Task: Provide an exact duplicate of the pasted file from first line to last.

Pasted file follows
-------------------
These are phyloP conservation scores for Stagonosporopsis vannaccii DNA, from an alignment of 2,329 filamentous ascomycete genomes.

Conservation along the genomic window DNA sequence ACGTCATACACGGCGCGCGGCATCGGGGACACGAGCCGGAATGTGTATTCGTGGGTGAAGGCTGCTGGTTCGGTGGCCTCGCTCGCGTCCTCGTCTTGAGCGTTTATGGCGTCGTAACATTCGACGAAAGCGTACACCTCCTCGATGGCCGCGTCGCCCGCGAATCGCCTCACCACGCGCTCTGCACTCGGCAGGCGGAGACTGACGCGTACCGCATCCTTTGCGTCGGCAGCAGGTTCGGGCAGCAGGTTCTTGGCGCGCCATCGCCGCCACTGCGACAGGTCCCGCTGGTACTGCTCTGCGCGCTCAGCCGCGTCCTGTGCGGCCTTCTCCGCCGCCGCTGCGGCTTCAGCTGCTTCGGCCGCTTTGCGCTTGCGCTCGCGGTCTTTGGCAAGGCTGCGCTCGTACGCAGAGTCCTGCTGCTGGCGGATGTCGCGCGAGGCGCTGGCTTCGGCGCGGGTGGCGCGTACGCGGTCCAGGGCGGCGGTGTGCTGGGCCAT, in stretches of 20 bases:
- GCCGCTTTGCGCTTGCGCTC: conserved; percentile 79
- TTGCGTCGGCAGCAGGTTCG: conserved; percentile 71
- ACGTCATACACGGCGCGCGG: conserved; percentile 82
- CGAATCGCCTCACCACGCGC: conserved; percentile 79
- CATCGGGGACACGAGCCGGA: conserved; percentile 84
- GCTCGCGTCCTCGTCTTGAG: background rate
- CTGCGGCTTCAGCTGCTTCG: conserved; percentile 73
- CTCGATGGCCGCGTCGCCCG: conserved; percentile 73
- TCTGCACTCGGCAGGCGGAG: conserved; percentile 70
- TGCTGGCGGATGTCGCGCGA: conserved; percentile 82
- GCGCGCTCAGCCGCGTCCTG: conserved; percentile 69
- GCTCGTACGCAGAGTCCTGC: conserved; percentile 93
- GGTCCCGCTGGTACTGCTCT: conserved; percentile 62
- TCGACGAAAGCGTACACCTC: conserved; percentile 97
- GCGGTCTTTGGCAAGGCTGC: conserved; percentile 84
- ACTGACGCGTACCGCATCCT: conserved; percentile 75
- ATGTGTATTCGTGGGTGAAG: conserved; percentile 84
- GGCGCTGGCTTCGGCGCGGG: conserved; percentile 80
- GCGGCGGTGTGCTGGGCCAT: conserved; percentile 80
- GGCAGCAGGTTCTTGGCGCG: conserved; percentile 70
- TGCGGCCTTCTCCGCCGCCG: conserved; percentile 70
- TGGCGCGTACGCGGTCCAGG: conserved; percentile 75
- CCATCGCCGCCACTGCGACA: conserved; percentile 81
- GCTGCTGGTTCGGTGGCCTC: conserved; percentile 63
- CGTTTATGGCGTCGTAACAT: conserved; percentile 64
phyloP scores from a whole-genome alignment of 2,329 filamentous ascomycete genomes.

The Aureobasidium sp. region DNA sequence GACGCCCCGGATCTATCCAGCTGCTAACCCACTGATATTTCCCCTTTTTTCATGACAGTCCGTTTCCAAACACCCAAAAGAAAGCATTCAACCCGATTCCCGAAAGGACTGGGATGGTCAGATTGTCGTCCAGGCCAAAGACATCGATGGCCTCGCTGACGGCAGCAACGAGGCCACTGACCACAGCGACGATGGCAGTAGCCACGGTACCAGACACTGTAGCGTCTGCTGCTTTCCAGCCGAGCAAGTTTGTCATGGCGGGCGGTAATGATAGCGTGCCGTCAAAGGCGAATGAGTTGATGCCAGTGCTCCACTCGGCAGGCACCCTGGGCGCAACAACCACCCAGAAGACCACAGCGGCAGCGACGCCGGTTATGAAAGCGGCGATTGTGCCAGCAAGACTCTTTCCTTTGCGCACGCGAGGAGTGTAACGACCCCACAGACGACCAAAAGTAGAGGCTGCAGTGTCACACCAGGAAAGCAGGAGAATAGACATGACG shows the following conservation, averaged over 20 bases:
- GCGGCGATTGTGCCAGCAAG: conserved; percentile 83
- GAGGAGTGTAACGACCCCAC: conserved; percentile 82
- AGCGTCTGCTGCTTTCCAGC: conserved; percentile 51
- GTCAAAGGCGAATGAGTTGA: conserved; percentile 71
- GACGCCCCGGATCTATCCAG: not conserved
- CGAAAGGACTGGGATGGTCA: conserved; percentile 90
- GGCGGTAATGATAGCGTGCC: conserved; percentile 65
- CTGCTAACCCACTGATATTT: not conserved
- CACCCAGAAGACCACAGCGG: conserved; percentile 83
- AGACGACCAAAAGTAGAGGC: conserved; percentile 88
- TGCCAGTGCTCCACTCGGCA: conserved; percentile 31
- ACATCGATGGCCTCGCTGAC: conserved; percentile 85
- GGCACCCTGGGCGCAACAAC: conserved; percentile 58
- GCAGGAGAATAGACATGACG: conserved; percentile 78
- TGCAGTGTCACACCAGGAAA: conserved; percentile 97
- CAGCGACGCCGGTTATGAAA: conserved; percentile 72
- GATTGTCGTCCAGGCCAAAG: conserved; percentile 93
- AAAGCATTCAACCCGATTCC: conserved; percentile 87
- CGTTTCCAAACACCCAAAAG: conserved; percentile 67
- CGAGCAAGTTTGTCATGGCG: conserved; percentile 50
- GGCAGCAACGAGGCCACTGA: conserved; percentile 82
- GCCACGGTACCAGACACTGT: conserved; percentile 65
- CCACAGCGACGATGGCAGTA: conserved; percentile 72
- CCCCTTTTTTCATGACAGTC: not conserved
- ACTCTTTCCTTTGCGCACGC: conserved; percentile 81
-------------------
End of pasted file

These are phyloP conservation scores for Stagonosporopsis vannaccii DNA, from an alignment of 2,329 filamentous ascomycete genomes.

Conservation along the genomic window DNA sequence ACGTCATACACGGCGCGCGGCATCGGGGACACGAGCCGGAATGTGTATTCGTGGGTGAAGGCTGCTGGTTCGGTGGCCTCGCTCGCGTCCTCGTCTTGAGCGTTTATGGCGTCGTAACATTCGACGAAAGCGTACACCTCCTCGATGGCCGCGTCGCCCGCGAATCGCCTCACCACGCGCTCTGCACTCGGCAGGCGGAGACTGACGCGTACCGCATCCTTTGCGTCGGCAGCAGGTTCGGGCAGCAGGTTCTTGGCGCGCCATCGCCGCCACTGCGACAGGTCCCGCTGGTACTGCTCTGCGCGCTCAGCCGCGTCCTGTGCGGCCTTCTCCGCCGCCGCTGCGGCTTCAGCTGCTTCGGCCGCTTTGCGCTTGCGCTCGCGGTCTTTGGCAAGGCTGCGCTCGTACGCAGAGTCCTGCTGCTGGCGGATGTCGCGCGAGGCGCTGGCTTCGGCGCGGGTGGCGCGTACGCGGTCCAGGGCGGCGGTGTGCTGGGCCAT, in stretches of 20 bases:
- GCCGCTTTGCGCTTGCGCTC: conserved; percentile 79
- TTGCGTCGGCAGCAGGTTCG: conserved; percentile 71
- ACGTCATACACGGCGCGCGG: conserved; percentile 82
- CGAATCGCCTCACCACGCGC: conserved; percentile 79
- CATCGGGGACACGAGCCGGA: conserved; percentile 84
- GCTCGCGTCCTCGTCTTGAG: background rate
- CTGCGGCTTCAGCTGCTTCG: conserved; percentile 73
- CTCGATGGCCGCGTCGCCCG: conserved; percentile 73
- TCTGCACTCGGCAGGCGGAG: conserved; percentile 70
- TGCTGGCGGATGTCGCGCGA: conserved; percentile 82
- GCGCGCTCAGCCGCGTCCTG: conserved; percentile 69
- GCTCGTACGCAGAGTCCTGC: conserved; percentile 93
- GGTCCCGCTGGTACTGCTCT: conserved; percentile 62
- TCGACGAAAGCGTACACCTC: conserved; percentile 97
- GCGGTCTTTGGCAAGGCTGC: conserved; percentile 84
- ACTGACGCGTACCGCATCCT: conserved; percentile 75
- ATGTGTATTCGTGGGTGAAG: conserved; percentile 84
- GGCGCTGGCTTCGGCGCGGG: conserved; percentile 80
- GCGGCGGTGTGCTGGGCCAT: conserved; percentile 80
- GGCAGCAGGTTCTTGGCGCG: conserved; percentile 70
- TGCGGCCTTCTCCGCCGCCG: conserved; percentile 70
- TGGCGCGTACGCGGTCCAGG: conserved; percentile 75
- CCATCGCCGCCACTGCGACA: conserved; percentile 81
- GCTGCTGGTTCGGTGGCCTC: conserved; percentile 63
- CGTTTATGGCGTCGTAACAT: conserved; percentile 64
phyloP scores from a whole-genome alignment of 2,329 filamentous ascomycete genomes.

The Aureobasidium sp. region DNA sequence GACGCCCCGGATCTATCCAGCTGCTAACCCACTGATATTTCCCCTTTTTTCATGACAGTCCGTTTCCAAACACCCAAAAGAAAGCATTCAACCCGATTCCCGAAAGGACTGGGATGGTCAGATTGTCGTCCAGGCCAAAGACATCGATGGCCTCGCTGACGGCAGCAACGAGGCCACTGACCACAGCGACGATGGCAGTAGCCACGGTACCAGACACTGTAGCGTCTGCTGCTTTCCAGCCGAGCAAGTTTGTCATGGCGGGCGGTAATGATAGCGTGCCGTCAAAGGCGAATGAGTTGATGCCAGTGCTCCACTCGGCAGGCACCCTGGGCGCAACAACCACCCAGAAGACCACAGCGGCAGCGACGCCGGTTATGAAAGCGGCGATTGTGCCAGCAAGACTCTTTCCTTTGCGCACGCGAGGAGTGTAACGACCCCACAGACGACCAAAAGTAGAGGCTGCAGTGTCACACCAGGAAAGCAGGAGAATAGACATGACG shows the following conservation, averaged over 20 bases:
- GCGGCGATTGTGCCAGCAAG: conserved; percentile 83
- GAGGAGTGTAACGACCCCAC: conserved; percentile 82
- AGCGTCTGCTGCTTTCCAGC: conserved; percentile 51
- GTCAAAGGCGAATGAGTTGA: conserved; percentile 71
- GACGCCCCGGATCTATCCAG: not conserved
- CGAAAGGACTGGGATGGTCA: conserved; percentile 90
- GGCGGTAATGATAGCGTGCC: conserved; percentile 65
- CTGCTAACCCACTGATATTT: not conserved
- CACCCAGAAGACCACAGCGG: conserved; percentile 83
- AGACGACCAAAAGTAGAGGC: conserved; percentile 88
- TGCCAGTGCTCCACTCGGCA: conserved; percentile 31
- ACATCGATGGCCTCGCTGAC: conserved; percentile 85
- GGCACCCTGGGCGCAACAAC: conserved; percentile 58
- GCAGGAGAATAGACATGACG: conserved; percentile 78
- TGCAGTGTCACACCAGGAAA: conserved; percentile 97
- CAGCGACGCCGGTTATGAAA: conserved; percentile 72
- GATTGTCGTCCAGGCCAAAG: conserved; percentile 93
- AAAGCATTCAACCCGATTCC: conserved; percentile 87
- CGTTTCCAAACACCCAAAAG: conserved; percentile 67
- CGAGCAAGTTTGTCATGGCG: conserved; percentile 50
- GGCAGCAACGAGGCCACTGA: conserved; percentile 82
- GCCACGGTACCAGACACTGT: conserved; percentile 65
- CCACAGCGACGATGGCAGTA: conserved; percentile 72
- CCCCTTTTTTCATGACAGTC: not conserved
- ACTCTTTCCTTTGCGCACGC: conserved; percentile 81